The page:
I am thankful for…the gift of my parents, the greatest people I’ve ever known…who taught me to always search for the glimmer of light, even in the darkest of nights…the fact that they lived long enough to know me as an adult…the mercifully quick and painless death of my father, even though its unexpected nature felt like a sucker-punch…the profound journey I was blessed to take with my mother as she showed me how to live life to the very end with humor, while suffering from the scourge of cancer…my sister-in-law, who has humbled us all by her amazing recovery from a debilitating stroke and her powerful testament to the human spirit and for never giving up hope…my Catholic faith…my husband, who insisted on Catholic education for our kids, even as it squashed any hope of retirement…my kids, the best thing I ever did…my husband’s parents, who have been the model of generosity to me and my family throughout the years…my sister-in-law and brother-in -law, whose hospitality today was endless…”The Legend of Sleepy Hollow” cartoon…and, finally, the fact that I didn’t have to cook a turkey or clean the house today.
I’m sure there are scores of other things for which I am thankful that I neglected to include in my list, but these thoughts were just off the top of my head as we returned home with full bellies and immediately changed into our comfy sweats. Oh, one more thing: I’m really thankful for these sweats.
So, have I become a “softie”? Maybe a little today, but, don’t worry, it won’t last long. I’m already getting completely grossed out by the disgusting bodily noises, followed by howls of laughter coming from the next room. Reality has returned with a vengeance.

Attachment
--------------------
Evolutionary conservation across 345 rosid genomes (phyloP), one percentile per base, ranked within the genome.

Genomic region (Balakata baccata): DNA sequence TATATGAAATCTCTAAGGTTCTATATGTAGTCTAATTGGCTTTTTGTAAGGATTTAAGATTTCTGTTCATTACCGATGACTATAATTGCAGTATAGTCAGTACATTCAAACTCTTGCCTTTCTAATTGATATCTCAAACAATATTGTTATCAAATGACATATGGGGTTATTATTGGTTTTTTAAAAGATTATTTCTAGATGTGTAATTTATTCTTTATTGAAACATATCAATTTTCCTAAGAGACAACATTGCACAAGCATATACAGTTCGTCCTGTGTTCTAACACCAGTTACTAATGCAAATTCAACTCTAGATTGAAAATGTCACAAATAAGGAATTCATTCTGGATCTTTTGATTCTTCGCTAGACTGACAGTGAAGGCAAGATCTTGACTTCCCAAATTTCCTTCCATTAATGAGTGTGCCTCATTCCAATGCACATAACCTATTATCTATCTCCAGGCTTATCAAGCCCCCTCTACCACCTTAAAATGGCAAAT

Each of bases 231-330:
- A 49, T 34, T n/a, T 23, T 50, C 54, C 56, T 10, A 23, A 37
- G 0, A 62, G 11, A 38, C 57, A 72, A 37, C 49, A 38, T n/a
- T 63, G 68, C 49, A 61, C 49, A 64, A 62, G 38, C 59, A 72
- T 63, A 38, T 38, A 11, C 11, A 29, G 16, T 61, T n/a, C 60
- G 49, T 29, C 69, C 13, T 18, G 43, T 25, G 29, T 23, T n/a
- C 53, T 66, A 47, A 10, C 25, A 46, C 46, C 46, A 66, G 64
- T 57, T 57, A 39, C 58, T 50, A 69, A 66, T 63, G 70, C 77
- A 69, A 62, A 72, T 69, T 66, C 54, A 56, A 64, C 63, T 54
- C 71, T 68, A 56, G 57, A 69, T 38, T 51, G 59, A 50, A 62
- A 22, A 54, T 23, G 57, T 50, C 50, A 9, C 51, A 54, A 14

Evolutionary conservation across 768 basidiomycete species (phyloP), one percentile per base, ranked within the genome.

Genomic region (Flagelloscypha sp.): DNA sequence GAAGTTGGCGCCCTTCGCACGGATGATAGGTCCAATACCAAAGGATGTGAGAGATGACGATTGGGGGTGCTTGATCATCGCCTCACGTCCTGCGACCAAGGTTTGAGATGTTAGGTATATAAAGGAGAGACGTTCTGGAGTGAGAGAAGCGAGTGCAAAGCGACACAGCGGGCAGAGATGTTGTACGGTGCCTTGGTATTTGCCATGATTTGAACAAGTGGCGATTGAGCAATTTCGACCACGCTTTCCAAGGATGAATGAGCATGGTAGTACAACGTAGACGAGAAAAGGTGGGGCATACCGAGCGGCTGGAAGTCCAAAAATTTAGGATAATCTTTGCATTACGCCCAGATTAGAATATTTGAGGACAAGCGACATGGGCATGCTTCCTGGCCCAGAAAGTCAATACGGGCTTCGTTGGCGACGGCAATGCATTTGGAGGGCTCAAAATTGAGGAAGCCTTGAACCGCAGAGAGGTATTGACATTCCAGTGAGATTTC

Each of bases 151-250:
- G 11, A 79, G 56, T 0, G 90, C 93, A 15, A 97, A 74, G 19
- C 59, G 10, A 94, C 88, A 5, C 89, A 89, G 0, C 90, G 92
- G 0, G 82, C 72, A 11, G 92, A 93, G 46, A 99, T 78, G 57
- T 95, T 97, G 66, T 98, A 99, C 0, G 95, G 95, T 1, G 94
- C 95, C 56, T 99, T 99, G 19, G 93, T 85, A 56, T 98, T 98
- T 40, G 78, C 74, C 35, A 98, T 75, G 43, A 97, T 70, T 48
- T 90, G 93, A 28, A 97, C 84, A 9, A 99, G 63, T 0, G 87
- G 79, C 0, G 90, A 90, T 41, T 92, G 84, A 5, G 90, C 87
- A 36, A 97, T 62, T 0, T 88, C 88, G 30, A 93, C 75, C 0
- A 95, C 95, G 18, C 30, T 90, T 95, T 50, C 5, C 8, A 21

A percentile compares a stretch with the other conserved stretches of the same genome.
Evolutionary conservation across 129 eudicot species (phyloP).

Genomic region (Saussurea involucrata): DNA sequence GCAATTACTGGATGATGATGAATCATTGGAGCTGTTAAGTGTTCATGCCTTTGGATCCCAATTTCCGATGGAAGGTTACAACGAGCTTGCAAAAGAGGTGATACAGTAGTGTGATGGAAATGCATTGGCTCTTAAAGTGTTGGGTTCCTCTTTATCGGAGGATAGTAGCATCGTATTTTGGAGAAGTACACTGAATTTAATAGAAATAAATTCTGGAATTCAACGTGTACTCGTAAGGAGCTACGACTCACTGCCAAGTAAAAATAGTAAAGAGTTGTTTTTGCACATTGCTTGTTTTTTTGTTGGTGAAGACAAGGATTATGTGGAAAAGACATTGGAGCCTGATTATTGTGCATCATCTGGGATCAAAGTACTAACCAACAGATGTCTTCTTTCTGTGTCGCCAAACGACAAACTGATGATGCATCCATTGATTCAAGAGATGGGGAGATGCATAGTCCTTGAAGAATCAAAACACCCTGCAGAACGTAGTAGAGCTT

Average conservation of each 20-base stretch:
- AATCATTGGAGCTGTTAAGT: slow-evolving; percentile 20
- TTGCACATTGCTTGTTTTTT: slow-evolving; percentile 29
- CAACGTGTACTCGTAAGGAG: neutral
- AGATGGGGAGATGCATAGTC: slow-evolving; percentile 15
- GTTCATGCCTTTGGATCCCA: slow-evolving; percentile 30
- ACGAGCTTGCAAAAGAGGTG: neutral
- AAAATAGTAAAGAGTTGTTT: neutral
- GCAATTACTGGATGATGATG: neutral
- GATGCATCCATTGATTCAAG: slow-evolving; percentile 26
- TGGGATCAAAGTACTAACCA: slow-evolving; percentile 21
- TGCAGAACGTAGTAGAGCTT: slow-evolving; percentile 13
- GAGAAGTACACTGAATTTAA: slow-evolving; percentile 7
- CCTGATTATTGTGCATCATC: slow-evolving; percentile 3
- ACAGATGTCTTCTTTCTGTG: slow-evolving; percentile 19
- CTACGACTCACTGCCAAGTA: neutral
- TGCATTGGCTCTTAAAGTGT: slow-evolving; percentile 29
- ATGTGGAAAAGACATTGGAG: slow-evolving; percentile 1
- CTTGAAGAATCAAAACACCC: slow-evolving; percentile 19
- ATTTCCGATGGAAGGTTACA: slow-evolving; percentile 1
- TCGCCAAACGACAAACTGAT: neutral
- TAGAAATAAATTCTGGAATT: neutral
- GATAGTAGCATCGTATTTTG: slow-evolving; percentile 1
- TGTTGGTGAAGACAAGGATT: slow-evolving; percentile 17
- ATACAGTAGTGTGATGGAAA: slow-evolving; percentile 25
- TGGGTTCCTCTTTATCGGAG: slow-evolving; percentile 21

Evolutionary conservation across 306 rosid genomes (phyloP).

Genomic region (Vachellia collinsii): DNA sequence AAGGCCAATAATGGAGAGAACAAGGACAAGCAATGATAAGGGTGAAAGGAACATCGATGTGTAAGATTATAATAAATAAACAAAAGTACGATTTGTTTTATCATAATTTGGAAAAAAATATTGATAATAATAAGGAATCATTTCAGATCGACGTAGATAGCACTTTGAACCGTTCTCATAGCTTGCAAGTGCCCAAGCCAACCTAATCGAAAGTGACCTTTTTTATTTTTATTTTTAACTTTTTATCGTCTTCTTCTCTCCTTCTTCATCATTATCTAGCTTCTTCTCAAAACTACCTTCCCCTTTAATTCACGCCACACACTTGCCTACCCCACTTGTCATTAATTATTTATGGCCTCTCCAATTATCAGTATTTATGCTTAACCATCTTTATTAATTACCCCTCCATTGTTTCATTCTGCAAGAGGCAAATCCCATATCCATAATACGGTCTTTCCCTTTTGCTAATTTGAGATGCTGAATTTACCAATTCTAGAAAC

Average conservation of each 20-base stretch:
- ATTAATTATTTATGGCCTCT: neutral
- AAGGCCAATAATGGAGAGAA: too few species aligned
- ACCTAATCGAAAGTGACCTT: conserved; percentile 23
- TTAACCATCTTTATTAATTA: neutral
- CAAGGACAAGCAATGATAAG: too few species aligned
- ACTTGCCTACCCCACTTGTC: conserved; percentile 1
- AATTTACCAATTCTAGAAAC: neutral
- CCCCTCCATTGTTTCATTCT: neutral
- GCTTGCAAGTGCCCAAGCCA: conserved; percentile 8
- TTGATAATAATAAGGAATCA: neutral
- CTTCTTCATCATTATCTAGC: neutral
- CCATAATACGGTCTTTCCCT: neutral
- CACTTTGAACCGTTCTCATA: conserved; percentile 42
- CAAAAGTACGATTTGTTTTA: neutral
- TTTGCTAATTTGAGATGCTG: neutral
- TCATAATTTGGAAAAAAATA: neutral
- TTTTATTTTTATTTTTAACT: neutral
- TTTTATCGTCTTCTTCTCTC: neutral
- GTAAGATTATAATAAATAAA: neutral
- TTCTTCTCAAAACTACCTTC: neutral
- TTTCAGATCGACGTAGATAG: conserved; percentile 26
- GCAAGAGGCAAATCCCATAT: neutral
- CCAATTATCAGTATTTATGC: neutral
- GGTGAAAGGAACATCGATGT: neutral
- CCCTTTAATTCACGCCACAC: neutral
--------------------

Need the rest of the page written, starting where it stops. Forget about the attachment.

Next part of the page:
Just about every Saturday morning finds my husband (who has sworn me to absolute secrecy as to his identity, so for those of you who know me, you, too are sworn) and me leisurely walking down Third Street in downtown Geneva, IL with a cup of Caribou coffee. We look forward to these strolls as a nice way to welcome the weekend. But, we’ve noticed a particular habit of many people that has my husband fuming. Here’s the situation: when you’re walking on a sidewalk, and are approached by others walking towards you, the natural (or so we thought) thing to do is for each party to move aside, as needed. So, why is it, then, that we are the ONLY ones who EVER make the move, often ending up on the grass while the oncoming traffic completely monopolizes the walkway? Hmmmmm??????
For the last couple of years now, my husband and I have been on a mission to locate the home of Kirk Ferentz. Who, you might ask, is Kirk Ferentz? If so, then you obviously do not now, nor haven’t in recent years, had a child attending the University of Iowa. Kirk Ferentz is the dreamy (my words, not my husband’s) head football coach of the Iowa Hawkeyes. And, if you’re wondering, no I am not one of those raving lunatic football fans who think that football and athletics in general trump all else in life. Truth is, I really don’t care about football. Or basketball, or any other sport. I don’t have anything against the games or the athletes involved. I completely understand the excitement and fun surrounding a game and admire the incredible talent and dedication of the athletes. I’m just really not all that interested in the actual game. Having said that, my husband and I have traveled to Iowa City for almost every home game and are loyal fans of the Hawkeyes because the electricity in the air at a Big Ten football game is palpable and it’s a lot of fun being a part of that. This year, we’ve had the added excitement of our son, Peter, playing in the drum line of the Hawkeye Marching Band.